You see, I am trusting that the God who created the Heavens and Earth, created me too, and that He cares so much for me, that He has a home in Heaven for me. And I believe that He loves my husband so much, that there is no more pain, no more sorrow, only peace and joy! I have faith that I have a loving creator; one who never left me during all the days I was trying to live life without Him. I believe that my “Rock” waited patiently for me to learn how to trust Him, how to believe in His peace, His love, His grace and mercy. I have faith that one day, probably not too far in the future, I will get to be with my husband again in Heaven! And I have faith, that all those I love and have trusted Jesus Christ as their savior, will be in Heaven with me!
So, did I go from grief to joy overnight?
Not by a long shot. It was a one-day-at-a-time process. Did I have good days and bad days along the way? Absolutely. But what I learned along the way was more than I have learned in my entire lifetime. I became a widow at the age of 50, and within a couple of years, I had not only learned how to live again, but I found joy. I learned what it really meant to make God my “Rock”! HE will not leave me! HE will not disappoint me!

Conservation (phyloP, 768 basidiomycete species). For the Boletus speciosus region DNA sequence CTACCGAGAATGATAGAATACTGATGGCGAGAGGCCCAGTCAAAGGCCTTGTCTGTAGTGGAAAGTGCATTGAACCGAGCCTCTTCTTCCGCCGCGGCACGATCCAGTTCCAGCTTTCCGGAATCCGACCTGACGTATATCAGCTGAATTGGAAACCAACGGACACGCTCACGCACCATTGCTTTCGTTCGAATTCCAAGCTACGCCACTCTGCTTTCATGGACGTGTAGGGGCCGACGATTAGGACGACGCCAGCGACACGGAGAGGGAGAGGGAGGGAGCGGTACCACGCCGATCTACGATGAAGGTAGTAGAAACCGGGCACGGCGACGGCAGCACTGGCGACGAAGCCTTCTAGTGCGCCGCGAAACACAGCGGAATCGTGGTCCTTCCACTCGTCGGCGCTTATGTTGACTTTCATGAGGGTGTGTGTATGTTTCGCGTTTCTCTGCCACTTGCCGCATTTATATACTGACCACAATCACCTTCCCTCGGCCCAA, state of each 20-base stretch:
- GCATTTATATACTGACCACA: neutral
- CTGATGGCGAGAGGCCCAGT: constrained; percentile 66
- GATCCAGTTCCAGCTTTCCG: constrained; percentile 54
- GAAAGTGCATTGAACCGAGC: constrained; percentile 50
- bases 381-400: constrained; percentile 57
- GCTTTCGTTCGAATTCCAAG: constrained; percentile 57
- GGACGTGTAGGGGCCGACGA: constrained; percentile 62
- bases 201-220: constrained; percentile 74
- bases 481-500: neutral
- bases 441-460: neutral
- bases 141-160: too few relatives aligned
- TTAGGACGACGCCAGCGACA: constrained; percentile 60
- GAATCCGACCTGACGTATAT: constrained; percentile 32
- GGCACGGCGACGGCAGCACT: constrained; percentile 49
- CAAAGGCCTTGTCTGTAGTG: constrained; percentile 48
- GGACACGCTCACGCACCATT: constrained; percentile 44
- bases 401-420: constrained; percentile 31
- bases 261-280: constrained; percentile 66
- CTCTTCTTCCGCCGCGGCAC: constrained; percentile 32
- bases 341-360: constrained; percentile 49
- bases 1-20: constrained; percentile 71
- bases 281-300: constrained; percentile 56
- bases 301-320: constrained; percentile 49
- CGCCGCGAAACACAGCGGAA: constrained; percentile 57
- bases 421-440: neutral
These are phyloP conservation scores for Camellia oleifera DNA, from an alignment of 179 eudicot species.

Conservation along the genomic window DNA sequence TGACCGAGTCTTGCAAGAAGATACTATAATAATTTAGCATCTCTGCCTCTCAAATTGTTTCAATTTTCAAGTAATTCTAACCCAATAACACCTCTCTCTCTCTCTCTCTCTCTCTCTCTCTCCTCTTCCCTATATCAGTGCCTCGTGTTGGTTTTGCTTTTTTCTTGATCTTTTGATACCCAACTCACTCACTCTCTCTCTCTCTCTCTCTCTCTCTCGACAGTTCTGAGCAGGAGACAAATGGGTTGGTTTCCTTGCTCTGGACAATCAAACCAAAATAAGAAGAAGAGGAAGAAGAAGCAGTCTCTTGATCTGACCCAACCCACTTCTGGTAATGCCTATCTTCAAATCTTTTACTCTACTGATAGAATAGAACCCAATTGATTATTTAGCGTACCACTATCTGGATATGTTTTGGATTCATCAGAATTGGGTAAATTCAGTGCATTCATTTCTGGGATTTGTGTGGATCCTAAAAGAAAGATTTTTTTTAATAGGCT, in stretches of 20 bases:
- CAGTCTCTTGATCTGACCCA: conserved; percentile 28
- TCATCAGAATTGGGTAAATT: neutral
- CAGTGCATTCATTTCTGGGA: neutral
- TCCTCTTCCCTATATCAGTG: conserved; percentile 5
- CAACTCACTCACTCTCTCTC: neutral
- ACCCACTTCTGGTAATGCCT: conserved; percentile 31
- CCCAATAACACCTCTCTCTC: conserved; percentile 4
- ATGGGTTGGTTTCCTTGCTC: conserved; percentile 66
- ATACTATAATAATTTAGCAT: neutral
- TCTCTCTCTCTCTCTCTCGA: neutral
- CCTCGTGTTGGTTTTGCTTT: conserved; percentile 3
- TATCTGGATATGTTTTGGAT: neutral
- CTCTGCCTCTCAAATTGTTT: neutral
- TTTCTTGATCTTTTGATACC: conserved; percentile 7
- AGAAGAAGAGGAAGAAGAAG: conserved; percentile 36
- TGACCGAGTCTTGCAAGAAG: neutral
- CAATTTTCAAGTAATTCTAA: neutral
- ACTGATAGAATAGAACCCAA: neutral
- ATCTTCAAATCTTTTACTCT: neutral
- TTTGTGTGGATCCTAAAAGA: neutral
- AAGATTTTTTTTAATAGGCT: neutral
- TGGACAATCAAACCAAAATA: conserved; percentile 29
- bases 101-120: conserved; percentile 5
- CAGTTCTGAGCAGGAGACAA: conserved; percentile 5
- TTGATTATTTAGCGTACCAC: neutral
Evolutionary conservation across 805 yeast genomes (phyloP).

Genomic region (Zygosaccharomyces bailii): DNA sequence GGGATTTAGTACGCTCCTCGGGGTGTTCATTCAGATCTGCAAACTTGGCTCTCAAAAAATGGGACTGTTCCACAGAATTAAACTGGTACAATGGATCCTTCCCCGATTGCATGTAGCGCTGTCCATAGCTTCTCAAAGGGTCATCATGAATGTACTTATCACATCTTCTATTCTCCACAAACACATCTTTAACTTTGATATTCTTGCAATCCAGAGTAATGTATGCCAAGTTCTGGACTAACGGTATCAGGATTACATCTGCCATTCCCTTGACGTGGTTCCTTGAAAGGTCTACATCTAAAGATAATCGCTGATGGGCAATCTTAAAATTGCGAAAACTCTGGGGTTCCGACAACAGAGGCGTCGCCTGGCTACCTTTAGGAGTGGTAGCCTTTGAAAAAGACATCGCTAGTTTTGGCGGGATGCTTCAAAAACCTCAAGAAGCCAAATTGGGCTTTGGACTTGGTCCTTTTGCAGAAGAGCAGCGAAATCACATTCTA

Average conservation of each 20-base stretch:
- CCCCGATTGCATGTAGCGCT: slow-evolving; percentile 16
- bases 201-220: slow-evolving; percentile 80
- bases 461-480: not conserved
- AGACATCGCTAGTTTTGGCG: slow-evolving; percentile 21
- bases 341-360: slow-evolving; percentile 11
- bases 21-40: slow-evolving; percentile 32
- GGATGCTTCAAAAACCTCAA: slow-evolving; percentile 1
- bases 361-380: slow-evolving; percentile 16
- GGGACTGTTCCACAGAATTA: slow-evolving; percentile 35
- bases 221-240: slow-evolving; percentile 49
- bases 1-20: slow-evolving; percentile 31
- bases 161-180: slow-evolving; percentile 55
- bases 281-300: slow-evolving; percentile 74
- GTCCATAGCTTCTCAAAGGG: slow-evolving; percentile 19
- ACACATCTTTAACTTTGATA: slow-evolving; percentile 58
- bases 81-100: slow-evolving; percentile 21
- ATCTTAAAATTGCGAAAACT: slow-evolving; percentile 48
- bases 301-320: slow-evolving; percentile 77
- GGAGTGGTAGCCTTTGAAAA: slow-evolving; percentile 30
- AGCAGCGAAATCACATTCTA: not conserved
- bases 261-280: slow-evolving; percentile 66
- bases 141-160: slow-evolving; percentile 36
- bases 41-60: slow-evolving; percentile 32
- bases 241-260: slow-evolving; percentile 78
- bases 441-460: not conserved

Do I still have trials, challenges, struggles today?
Yes; just like everyone else on earth! A friend told me one time that if you put a group of 10 people in a room together, and have each person write down their story, their struggles. Then have each person put the papers in a bowl together. If we then each took a turn at pulling out a story to read, we would learn that our story was not the worst in the room. In fact, we would very likely wish we could have our own personal story back! Everyone is going through something, and our trials often feel like they are the worst. But when we trust in a loving Christ to heal our wounds; when we believe in His love in our darkest days; when we have faith that one day, we will see our loved ones again: one day at a time, we regain our joy. And that is how you keep living, no matter who, or what, you have lost!
If you are grieving and would like more help, please read the following article by Dr. Victoria Smithers on 11 steps to grief recovery.